Initially you won’t be able to tell Silent Night apart from any other Christmas story, with the desperate family coming together over the holidays, thinly-veiled tension in the air amongst an oddly beautiful cast. There’s surely something in the air and it’s a little hard to pin… but this pitch-black comedy has a lot more in store for its family than typical holiday merriment.
Nell (Kiera Knightley) and Simon (Matthew Goode) are hosting a number of friends a their lovely England country home, including James (Ṣọpẹ Dìrísù) and his American girlfriend Sophie (Lily-Rose Depp), the tense Sandra (Annabella Wallis), her husband Tony (Rufus Jones), and their child Kitty (Davida McKenzie), Bella (Lucy Punch) and her girlfriend Alex (Kirby Howell-Baptiste), and then of course Nell and Simon’s children Art (Roman Griffin Davis) and his twin brothers Thomas and Hardy (Gilby Griffin Davis and Hardy Griffin Davis). It’s a cavalcade of characters, with the adults of the group mostly knowing each other from earlier days while Sophie and Alex cause tension as the group’s outsiders. And there’s a lot—a LOT of tension, for many more reasons than your standard Christmas stresses.
Writer-director Camile Griffin manages to land a stellar cast across the board, boasting a tremendous balance of comedic abilities and acting chops that really land the film’s complicated tone overall. (It should also be noted that Roman Griffin Davis, Gilby Griffin Davis, and Hardy Griffin Davis are the director’s own children). The cinematography and production design land, the dialogue works on multiple levels, and the film’s central story gradually unfolds in a strong, well paced way. The script overall is a real strength of the piece, and it’s repeatedly brought home by its talented cast.
The real story, the true source of the parade of bleakness, won’t be spoiled here, but it’s certainly a surprise for the unexpecting viewer. When the story starts to pivot—and it’s one of those moments where it feels sudden but so many signs were there—it spirals into a divisive trajectory that’s definitely a love-it-or-hate-it journey. It’s well made, adeptly written, and stunningly performed, but it’s a solid, bottom-of-your-being bleak journey that truthfully isn’t for everyone. The bleakness is undercut with occasional (and skillful) moments of broken tension (a particular favorite involves Matthew Goode in a hallway and only we can see him—it’s flawlessly executed), but it’s surely not for the faint of heart. If bleak black comedy is your thing, however, especially when juxtaposed against a setup that screams ‘standard family holiday film’ then this film is exactly and precisely your cup of rhetorical British tea.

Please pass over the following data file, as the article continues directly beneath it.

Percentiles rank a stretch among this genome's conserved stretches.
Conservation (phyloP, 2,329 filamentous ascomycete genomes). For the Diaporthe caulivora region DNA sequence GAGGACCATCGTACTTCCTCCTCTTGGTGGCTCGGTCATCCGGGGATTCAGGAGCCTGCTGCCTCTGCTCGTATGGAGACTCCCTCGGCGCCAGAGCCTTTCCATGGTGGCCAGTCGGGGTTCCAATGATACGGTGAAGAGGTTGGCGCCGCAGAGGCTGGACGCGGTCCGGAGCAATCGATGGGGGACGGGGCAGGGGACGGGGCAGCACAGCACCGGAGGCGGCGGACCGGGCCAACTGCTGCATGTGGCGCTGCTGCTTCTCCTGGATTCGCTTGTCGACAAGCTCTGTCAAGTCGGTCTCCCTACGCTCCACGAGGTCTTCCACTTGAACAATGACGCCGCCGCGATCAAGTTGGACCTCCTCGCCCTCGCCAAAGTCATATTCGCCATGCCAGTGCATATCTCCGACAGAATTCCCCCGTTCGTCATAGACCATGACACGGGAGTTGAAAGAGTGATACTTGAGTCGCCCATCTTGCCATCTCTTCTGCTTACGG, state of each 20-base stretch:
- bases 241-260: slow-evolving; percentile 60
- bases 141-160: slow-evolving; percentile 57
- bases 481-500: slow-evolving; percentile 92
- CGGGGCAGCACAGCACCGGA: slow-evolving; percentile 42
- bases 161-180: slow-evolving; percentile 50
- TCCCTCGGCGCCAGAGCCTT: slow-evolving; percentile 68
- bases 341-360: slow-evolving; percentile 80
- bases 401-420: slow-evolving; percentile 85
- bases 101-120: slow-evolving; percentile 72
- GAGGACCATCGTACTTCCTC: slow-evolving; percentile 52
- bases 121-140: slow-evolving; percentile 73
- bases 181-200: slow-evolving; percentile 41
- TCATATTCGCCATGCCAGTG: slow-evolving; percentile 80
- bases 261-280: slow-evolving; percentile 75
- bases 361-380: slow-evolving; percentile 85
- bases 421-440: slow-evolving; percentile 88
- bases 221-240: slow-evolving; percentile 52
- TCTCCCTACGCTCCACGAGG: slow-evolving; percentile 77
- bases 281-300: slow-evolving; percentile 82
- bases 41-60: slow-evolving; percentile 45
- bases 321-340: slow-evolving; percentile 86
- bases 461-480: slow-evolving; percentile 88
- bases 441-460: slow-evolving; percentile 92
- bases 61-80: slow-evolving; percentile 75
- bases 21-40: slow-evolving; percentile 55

Black comedy complexity aside, Silent Night is an exceptional outing for writer-director Camille Griffin. It exhibits confidence that skill that you wouldn’t expect from a debut feature, but here we are—the directorial vision is well executed, the writing is skillful on a very difficult outing to land, and the performances are precise across the board. While it is certainly a bleak cinematic outing, the basic concept works quite well, the tonal evolution and balancing act are handled well, and its definitely something worth watching for the black comedy crowd. This reviewer’s recommendation? If that sort of thing sounds like your speed, it likely is… give it a try. Gather with your loved ones over the holidays, tell them nothing, and pop the movie on—it works well on its own, but best with an unexpecting crowd.
Silent Night will be released on December 3rd, 2021.
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